Samira Rajabi was diagnosed with a vestibular schwannoma, also known as an acoustic neuroma in 2012. She has had ten surgeries to deal with her tumor and its various side effects. She writes a blog about her life, surgeries, recovery and experiences at LivingWithHerbert.com. She is currently a post-doctoral fellow at the Center for Advanced Research in Global Communication at the University of Pennsylvania, where she studies media studies. In her spare time she plays with her two pups and spends time with her husband exploring Philadelphia.
When stuck in this space, it is tempting to hide from life, but with all the beauty in the world, it doesn't serve any of us to hide.
There is a space between sickness and healing, an in-between space where you're neither sick nor well. You are in process, being made on your journey towards wellness, or more aptly on your journey to whatever future circumstance that will befall you. In that space, you learn to make do. You ration your activity, so you don’t aggravate your pain, you ration your pain meds so you don’t get too tired and your whole life becomes a precarious balance of your expectations and your reality. In that space, when you are so focused on managing, you can almost forget what it is that led you to manage your circumstance at all. You forget the catalyst that caused you to have to change the way you were living. For me, it was a brain tumor. For others it is cancer, and for others it is something else, some other experience, some other trauma. Whatever it is, our life experiences propel us forward, snatching away our abilities, our confidence and our day-to-day patterns and then slowly return them over time, trickling in like a faucet with a leak. This is the nature of our precarious and fragile human existence. This is the balancing act of life. This process isn't easy, it isn't straightforward, and it can feel uneven, taking steps back even as you inch forward.
That's why my journey has been, anyway. I find myself in between things all the time. In between sick and well. In between pain and no pain. In between confident and afraid. In between satisfied and worried. I am constantly juggling the various states of my life and I don't think that is just because of my brain tumor or my brain surgeries, I think that in a small way it is just a run-of-the mill coming-of-age story. I think that as we concretely step into adulthood and then veer towards middle age, our worries and our passions start to blur, and what is left is a balancing act of what could have been, what is, and what gorgeous possibility sits on the horizon. That's how I choose to see it anyway, there is the coulda, woulda, shoulda, but then, after we're done ruminating on that, there is what could be. Sure, it could be disaster, or it could be everything we've ever wanted, and why not dare to dream for that.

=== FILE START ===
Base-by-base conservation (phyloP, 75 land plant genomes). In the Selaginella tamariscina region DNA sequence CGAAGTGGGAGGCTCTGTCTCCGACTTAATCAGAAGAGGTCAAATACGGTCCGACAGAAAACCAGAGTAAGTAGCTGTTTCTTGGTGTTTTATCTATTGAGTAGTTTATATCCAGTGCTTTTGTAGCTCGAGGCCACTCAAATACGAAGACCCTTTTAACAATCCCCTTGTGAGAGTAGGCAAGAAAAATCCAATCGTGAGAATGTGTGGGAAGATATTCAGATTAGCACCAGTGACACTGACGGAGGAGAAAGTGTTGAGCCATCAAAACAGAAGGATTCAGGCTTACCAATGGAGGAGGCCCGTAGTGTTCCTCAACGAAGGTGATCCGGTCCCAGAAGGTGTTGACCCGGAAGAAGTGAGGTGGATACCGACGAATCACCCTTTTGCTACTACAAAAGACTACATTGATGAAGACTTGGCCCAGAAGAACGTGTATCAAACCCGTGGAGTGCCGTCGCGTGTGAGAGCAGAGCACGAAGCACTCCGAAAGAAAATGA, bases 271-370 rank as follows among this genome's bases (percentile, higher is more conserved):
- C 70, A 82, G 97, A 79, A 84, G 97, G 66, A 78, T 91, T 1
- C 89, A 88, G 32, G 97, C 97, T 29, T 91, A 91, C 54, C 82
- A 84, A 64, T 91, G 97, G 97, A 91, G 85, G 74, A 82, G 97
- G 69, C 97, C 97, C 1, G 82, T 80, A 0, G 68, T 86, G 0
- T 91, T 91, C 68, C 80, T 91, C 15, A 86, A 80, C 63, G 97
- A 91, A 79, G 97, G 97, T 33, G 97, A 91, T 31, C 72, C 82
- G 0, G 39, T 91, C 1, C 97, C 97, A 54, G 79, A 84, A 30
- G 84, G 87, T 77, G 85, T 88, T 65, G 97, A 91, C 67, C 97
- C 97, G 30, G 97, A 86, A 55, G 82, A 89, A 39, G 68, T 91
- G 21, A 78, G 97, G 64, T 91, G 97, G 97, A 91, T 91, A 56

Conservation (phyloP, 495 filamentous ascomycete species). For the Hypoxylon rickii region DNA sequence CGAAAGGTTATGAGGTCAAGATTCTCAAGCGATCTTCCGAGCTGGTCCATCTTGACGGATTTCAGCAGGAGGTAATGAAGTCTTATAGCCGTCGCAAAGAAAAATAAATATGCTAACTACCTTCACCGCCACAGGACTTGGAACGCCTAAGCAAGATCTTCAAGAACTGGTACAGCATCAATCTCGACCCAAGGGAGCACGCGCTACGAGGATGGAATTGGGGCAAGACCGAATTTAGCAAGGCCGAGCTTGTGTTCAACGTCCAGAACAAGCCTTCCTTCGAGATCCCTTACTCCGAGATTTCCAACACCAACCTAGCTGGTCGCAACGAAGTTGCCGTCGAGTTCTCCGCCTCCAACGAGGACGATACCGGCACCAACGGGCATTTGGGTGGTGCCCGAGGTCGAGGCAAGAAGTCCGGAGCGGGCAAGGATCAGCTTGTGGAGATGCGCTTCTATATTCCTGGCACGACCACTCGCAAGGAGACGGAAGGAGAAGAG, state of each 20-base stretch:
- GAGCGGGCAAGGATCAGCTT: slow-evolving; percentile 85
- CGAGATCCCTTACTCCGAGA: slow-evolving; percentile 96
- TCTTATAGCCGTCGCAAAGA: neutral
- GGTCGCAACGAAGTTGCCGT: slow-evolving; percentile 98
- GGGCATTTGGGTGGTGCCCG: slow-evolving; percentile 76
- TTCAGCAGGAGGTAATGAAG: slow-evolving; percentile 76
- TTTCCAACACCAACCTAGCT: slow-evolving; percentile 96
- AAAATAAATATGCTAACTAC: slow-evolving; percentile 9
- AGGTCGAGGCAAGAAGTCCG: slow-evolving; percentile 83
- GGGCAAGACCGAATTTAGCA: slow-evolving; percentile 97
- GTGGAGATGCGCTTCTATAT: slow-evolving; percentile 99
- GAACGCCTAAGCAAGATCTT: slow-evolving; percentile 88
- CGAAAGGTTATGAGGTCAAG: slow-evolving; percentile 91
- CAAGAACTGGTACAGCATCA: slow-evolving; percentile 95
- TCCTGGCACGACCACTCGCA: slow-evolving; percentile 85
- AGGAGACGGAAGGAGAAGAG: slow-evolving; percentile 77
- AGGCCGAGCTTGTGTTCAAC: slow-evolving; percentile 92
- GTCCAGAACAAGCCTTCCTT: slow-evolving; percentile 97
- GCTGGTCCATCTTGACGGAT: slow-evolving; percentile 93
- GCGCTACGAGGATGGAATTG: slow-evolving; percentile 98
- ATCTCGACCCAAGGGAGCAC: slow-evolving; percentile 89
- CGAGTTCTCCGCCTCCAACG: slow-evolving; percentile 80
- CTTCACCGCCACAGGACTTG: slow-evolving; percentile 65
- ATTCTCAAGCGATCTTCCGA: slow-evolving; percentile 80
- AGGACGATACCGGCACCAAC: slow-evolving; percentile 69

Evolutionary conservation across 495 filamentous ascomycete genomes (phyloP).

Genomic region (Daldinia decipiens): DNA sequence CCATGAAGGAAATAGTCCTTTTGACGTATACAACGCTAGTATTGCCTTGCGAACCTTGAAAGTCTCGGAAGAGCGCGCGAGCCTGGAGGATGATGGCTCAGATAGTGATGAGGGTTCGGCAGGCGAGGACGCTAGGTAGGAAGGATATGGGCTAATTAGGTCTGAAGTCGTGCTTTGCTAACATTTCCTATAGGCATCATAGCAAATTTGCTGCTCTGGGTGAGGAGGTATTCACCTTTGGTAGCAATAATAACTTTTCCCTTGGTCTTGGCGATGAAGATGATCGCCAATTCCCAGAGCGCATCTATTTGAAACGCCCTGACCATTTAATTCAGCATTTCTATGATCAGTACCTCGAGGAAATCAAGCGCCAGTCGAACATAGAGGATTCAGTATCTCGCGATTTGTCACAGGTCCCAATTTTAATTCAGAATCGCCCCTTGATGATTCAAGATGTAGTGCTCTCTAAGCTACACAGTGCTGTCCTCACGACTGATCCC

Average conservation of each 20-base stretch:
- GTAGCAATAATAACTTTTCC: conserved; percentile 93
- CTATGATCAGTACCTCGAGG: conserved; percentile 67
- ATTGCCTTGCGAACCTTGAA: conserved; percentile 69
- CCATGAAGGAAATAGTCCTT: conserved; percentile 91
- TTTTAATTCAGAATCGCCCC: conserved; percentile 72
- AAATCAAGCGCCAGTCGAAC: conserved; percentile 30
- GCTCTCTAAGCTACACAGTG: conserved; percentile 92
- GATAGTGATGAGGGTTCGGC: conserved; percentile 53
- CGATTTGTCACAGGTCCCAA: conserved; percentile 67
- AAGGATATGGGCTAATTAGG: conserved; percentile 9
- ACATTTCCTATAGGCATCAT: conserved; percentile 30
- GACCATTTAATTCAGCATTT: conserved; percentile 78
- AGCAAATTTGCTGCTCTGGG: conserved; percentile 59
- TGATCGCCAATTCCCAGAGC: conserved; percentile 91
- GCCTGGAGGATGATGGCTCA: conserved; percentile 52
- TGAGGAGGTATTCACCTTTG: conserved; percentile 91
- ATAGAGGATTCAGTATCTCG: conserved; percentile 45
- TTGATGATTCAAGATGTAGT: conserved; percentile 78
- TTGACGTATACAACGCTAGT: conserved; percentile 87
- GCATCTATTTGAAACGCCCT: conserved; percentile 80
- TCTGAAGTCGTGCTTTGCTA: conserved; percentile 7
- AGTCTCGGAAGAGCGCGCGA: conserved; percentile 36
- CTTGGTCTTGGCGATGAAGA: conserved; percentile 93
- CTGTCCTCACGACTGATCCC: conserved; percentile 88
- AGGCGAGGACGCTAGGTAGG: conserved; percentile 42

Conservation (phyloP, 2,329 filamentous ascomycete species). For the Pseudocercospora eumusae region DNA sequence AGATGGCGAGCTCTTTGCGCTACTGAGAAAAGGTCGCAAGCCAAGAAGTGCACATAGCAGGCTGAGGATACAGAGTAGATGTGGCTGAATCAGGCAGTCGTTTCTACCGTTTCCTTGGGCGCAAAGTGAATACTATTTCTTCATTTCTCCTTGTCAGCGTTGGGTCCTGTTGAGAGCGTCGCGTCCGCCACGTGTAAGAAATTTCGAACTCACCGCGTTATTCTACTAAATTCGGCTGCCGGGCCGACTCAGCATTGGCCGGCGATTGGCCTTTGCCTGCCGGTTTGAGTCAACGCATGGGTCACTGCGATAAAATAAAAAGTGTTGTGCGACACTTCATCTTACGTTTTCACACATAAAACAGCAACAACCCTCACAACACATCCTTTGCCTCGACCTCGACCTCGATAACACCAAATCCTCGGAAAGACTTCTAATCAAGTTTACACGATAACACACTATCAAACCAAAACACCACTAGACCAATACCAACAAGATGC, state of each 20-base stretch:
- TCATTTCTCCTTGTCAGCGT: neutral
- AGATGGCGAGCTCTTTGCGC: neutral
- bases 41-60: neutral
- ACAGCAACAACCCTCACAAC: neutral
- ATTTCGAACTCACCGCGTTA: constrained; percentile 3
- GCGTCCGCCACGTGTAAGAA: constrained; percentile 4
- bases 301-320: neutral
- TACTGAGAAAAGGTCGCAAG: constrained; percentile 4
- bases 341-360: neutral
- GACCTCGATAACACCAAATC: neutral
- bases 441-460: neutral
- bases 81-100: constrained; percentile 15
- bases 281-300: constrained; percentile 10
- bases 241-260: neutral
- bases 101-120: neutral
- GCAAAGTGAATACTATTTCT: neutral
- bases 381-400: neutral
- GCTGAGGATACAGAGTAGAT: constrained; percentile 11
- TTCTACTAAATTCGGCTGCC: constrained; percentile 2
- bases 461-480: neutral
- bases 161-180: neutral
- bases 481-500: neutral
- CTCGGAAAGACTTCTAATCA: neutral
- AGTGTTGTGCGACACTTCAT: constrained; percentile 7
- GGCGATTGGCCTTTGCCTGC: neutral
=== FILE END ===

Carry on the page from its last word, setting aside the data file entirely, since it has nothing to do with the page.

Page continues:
After I got sick I resisted setting concrete long-term goals for a long while. Sure, I maintained my dedication to finishing graduate school and writing my dissertation, but those felt short-term because I was steeped in them. I didn't want to have a bucket list of all the fun, magnificent and beautiful dreams I could have, because I didn't want to fail at them. I framed this to myself at the time as a pragmatic and living in the moment, when in reality, it was a hiding in the moment and using the mindful language of "being present" to hide myself away.
As my pain management techniques have started to become more effective, I have found myself wanting to try to be in my life more and come out of hiding. And, during this same time, more and more tragedy has struck my family, and I have found myself wanting to live more. The urgency of my life being in my mind more than when my body was laying strapped to a bed in the ICU. The mortality, fragility and vulnerability of my family indicated to me that it was not a sign of strength to hide from life when I was sick. I am acutely aware that my comfort with my own mortality that came from the reality of illness is manifested in new ways when I see diseases threaten the lives of so many I love. My awareness of death has left me viscerally aware of my buoyant life.
So, I dare to dream, to imagine possibility, to think of what could be, where I could go, how tall I could stand and how high I could fly. These dreams are not all big and loud. I still live in defense of a quiet life. I live in a desire to live fully, but with simple satisfaction at the story that is mine to tell. I don't imagine living fully to be living a life of grandeur where everybody knows my name. Instead, living fully is seeing what is around me — embracing it, smiling at it and seeing all that is possible in it. I feel myself moving towards this each day.
Right now, for example, I feel I am trying, in just telling my story. I am siting on my sofa typing away with my dogs quietly snoring next to me. My partner is out selling real estate, helping a young couple find their first home. We have a quiet life, even boring. We have beautiful friends, devoted family, and though our year has been peppered with loss, family battles with cancer and the changing winds of life, we are together, safe in a warm home, with two sweet pups to greet us each day. We don't hide from life, we try to grab joy when it makes itself available to us. We exist in between our sadness and our joy, and often in this limbo we tend to get lost in the minutia of the everyday, forgetting the catalyst that caused us to change the way we were living. And then our memories, like a flash of past suffering frozen in time, surface and remind us that though we have suffered, we have come a long way. In those moments, the balancing act between sick and well, satisfied and worried, and even life and death doesn't feel so hard, so big, or so scary.